[EM] To MIKE OSSIPOFF, re: Approval, CR, & IRV

Bill Lewis Clark wclark at xoom.org
Sun Jan 18 08:24:02 PST 2004


> Say we conducted an Approval vote, collected the ballots, and then
> said "Now  we'll do another Approval balloting, whose results will be
> added to those of  the previous balloting". How do you vote in the 2nd
> balloting? The same as  in the 1st balloting.

Not necessarily.  The flaw with that argument can be shown in this related

Say you measured rainfall of .75cm on a particular day, and rounded that
up to 1cm in your record books.  Now suppose you wanted to estimate how
much rainfall you'd receive in 10 days, based on that sample.  10 days
times 1cm per day is 10cm, right?

(Of course this only addresses this particular argument for the strategic
equivalence of AV and CR, and not the equivalence in general.)

In any event, from yours and other posts (as well as some additional web
research) I think I understand some of the assumptions required to
demonstrate the strategic equivalence of AV and CR:

(1) (Nearly) ALL voters under AV must use their optimal strategy.
(2) (Nearly) ALL voters under CR must use their optimal strategy.

and possibly (unless this is already covered in assumption #1:)

(3) (Practically) NO voters under AV can use randomized or weak optimal

If any significant portion of the voters deviate from their optimal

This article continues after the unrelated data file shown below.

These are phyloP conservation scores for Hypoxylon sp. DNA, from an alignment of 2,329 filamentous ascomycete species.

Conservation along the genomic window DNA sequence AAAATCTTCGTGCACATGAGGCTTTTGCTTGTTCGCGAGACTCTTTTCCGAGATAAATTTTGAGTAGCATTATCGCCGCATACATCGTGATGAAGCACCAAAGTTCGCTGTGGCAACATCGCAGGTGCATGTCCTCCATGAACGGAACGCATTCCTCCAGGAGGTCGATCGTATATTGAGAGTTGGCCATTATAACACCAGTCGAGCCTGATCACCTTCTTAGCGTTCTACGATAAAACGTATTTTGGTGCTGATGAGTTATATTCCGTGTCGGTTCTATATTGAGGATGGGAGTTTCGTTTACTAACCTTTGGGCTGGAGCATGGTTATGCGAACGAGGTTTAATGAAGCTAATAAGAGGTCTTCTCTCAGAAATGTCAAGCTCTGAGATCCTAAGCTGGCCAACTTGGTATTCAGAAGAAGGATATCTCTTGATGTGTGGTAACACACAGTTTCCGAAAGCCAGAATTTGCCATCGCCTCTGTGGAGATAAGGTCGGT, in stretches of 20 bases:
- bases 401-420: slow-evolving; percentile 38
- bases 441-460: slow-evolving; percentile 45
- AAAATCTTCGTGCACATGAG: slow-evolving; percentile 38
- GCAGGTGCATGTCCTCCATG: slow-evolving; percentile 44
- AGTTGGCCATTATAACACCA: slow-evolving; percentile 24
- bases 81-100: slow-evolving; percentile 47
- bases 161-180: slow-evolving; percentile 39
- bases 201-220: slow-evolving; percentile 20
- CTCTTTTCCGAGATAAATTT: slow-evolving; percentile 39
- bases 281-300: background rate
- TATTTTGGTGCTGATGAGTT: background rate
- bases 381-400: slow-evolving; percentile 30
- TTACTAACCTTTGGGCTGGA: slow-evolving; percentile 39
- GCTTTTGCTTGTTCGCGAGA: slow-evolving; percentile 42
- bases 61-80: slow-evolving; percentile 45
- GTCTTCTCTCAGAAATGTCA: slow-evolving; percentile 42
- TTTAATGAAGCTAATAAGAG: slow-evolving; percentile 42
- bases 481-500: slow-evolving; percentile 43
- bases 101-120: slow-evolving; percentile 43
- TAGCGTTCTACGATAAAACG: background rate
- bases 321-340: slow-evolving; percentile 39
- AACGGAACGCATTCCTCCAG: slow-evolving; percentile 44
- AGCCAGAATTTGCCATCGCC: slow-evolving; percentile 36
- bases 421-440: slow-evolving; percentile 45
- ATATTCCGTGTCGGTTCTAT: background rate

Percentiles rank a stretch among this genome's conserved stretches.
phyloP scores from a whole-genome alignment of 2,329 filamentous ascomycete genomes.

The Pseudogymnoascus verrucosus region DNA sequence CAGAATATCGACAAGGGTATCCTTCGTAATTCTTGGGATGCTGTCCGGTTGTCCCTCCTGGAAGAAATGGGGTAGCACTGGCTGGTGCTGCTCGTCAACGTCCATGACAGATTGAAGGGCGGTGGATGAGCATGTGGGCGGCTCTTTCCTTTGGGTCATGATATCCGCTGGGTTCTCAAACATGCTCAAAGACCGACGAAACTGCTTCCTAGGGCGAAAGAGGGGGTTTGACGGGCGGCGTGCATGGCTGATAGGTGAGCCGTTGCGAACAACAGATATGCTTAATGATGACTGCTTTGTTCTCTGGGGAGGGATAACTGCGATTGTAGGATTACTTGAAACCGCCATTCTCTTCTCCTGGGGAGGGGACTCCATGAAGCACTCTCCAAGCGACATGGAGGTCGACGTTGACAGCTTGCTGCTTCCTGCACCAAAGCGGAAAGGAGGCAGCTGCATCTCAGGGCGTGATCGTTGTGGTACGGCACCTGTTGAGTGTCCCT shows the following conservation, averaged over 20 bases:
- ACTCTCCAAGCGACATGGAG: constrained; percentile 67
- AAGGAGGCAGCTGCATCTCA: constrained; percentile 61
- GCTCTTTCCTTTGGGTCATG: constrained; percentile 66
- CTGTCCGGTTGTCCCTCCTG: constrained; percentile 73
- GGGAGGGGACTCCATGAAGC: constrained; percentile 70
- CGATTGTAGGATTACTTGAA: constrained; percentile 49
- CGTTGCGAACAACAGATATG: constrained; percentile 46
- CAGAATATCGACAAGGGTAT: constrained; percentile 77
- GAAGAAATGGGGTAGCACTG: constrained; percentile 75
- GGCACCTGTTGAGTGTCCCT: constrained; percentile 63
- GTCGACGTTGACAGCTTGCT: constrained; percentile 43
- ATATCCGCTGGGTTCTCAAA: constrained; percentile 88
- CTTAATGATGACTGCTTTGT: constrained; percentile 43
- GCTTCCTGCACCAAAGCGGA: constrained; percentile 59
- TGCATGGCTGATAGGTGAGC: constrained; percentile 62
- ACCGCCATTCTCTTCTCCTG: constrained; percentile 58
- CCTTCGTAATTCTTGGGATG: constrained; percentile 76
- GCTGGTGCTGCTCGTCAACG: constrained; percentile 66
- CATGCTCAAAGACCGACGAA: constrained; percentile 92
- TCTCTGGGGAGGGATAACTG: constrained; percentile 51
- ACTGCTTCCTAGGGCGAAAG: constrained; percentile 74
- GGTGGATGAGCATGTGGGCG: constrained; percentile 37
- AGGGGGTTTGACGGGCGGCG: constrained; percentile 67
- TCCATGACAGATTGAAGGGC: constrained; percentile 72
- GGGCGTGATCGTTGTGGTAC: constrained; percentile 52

strategies, then the optimal strategy CHANGES for those trying to follow
their own optimal strategies.  This is an important point, because it
completely destroys the equivalence between AV and CR.

...and since it seems *very* likely that (in real-world situations) a
significant number of voters will deviate from their optimal strategies,
in practice AV and CR are NOT strategically equivalent.

> Kucinich wasn't always the progressive that he's posing as now.

That's fine with me; I'm not really interested in a progressive agenda,
overall.  My primary reason for supporting Kucinich is that he's a strong
supporter of election system reform.  (Mostly) everything else is
irrelevant to me.

Howard Dean supports election system reform as well, but he shows too much
of a willingness to compromise on issues, for my liking.  I don't trust
him to push for a change in the system, as much as I do with Kucinich.

Also, Kucinich is in favor of ending the war on drugs, which is my #2 most
important issue.  (Whatever your views on drug abuse, I think everyone
should agree that prohibition simply is not working.)

Kucinich and Dean both support IRV in particular -- which I know you hate,
Mike -- but I still think that *any* election system change is a step in
the right direction.

IRV certainly has its problems (and I didn't address those points in your
post, precisely because I pretty much agree with you there) but given the
existing political climate (no "big" third-parties) I think it would still
do better than plurality.

If Condorcet or Approval (or whatever else everyone thinks is better) had
as much popular support as IRV, I'd be singing a different tune -- but as
things stand, I think supporters of *any* alternative voting system would
be best served by letting IRV proponents pave the way.


Dennis Kucinich for President in 2004

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